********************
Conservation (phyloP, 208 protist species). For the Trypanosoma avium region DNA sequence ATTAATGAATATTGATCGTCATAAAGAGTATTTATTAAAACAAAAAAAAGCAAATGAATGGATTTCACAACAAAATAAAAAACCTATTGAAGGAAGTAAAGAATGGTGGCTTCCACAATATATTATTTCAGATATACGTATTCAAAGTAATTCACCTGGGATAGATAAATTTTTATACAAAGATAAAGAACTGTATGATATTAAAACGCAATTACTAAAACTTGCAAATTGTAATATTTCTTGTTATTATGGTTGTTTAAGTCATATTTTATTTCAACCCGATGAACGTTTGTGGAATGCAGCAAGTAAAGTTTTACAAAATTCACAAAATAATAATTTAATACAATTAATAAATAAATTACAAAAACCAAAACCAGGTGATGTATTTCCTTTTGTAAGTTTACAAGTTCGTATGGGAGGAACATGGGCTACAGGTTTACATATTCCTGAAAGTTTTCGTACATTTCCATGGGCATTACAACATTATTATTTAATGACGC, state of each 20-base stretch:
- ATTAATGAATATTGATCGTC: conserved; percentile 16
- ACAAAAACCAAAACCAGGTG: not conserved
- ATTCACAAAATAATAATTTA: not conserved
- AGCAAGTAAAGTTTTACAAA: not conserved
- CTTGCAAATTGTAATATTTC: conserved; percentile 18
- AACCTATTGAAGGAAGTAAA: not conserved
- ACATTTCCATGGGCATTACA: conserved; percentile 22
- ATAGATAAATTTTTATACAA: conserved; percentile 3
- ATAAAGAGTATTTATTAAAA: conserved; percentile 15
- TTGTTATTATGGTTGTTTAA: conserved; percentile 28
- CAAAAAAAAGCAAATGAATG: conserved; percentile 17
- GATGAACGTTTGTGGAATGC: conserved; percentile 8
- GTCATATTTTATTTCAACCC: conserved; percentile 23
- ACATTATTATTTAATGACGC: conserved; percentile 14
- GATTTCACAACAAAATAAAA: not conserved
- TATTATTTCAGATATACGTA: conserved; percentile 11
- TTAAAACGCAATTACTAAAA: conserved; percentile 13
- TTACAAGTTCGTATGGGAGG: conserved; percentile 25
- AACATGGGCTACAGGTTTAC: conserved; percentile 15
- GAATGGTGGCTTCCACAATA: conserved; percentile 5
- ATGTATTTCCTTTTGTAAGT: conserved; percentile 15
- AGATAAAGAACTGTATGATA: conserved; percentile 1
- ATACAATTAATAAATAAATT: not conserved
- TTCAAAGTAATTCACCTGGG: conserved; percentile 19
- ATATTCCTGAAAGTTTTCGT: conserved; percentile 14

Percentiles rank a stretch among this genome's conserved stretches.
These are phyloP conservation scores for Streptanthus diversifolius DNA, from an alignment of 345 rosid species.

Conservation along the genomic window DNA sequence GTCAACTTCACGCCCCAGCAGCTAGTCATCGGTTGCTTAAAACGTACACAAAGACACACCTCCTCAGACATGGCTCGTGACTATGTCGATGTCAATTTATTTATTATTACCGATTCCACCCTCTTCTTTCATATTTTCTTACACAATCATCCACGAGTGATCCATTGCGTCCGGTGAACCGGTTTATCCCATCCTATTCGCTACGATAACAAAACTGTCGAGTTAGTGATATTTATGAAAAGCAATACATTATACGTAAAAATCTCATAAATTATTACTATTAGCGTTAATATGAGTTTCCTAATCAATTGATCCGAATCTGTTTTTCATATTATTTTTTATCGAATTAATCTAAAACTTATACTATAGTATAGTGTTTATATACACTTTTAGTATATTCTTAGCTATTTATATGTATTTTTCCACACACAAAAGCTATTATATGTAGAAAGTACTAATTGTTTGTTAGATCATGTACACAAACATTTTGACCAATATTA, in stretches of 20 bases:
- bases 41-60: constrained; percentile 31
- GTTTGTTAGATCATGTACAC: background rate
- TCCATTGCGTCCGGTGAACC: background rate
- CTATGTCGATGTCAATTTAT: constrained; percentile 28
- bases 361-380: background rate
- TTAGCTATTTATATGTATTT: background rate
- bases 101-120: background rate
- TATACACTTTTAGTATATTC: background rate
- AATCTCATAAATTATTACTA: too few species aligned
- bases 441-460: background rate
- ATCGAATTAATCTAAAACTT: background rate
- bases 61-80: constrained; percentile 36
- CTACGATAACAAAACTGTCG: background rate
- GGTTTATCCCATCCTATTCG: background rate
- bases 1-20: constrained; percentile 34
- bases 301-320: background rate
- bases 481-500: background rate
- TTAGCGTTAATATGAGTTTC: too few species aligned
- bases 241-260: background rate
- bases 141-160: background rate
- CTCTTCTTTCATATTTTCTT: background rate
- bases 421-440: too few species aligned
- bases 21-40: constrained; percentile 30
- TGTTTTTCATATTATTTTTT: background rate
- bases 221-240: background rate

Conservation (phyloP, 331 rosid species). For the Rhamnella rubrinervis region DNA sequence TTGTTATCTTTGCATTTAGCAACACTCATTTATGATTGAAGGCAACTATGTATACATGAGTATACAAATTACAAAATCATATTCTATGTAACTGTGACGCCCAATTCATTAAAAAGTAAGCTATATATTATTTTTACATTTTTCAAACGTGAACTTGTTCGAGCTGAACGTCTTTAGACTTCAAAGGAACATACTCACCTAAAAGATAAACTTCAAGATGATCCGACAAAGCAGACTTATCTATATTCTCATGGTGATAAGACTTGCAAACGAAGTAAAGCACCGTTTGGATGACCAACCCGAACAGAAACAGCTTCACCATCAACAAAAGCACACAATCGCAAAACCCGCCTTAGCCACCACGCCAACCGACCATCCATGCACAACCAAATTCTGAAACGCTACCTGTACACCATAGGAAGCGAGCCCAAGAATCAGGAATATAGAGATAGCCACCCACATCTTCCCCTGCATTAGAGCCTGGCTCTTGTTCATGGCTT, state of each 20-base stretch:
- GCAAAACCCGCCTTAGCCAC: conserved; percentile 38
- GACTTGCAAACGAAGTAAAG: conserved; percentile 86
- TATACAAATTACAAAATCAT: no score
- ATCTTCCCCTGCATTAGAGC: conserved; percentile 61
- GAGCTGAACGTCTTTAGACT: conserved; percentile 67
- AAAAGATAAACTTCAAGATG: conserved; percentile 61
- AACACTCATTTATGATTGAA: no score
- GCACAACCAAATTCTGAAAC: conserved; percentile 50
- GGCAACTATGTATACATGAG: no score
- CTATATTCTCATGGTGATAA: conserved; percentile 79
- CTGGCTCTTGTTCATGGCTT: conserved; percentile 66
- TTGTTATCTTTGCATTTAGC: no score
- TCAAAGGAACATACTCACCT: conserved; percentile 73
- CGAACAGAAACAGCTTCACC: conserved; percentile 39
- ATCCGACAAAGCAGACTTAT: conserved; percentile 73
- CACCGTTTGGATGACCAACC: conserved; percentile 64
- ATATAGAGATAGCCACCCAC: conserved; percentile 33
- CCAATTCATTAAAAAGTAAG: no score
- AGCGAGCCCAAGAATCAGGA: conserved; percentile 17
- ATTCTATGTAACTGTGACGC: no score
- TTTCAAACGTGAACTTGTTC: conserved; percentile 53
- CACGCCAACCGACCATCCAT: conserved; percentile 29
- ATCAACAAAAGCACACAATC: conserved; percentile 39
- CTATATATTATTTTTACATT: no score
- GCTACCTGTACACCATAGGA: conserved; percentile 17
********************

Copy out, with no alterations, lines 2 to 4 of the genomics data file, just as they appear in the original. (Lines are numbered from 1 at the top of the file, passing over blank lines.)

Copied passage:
- ATTAATGAATATTGATCGTC: conserved; percentile 16
- ACAAAAACCAAAACCAGGTG: not conserved
- ATTCACAAAATAATAATTTA: not conserved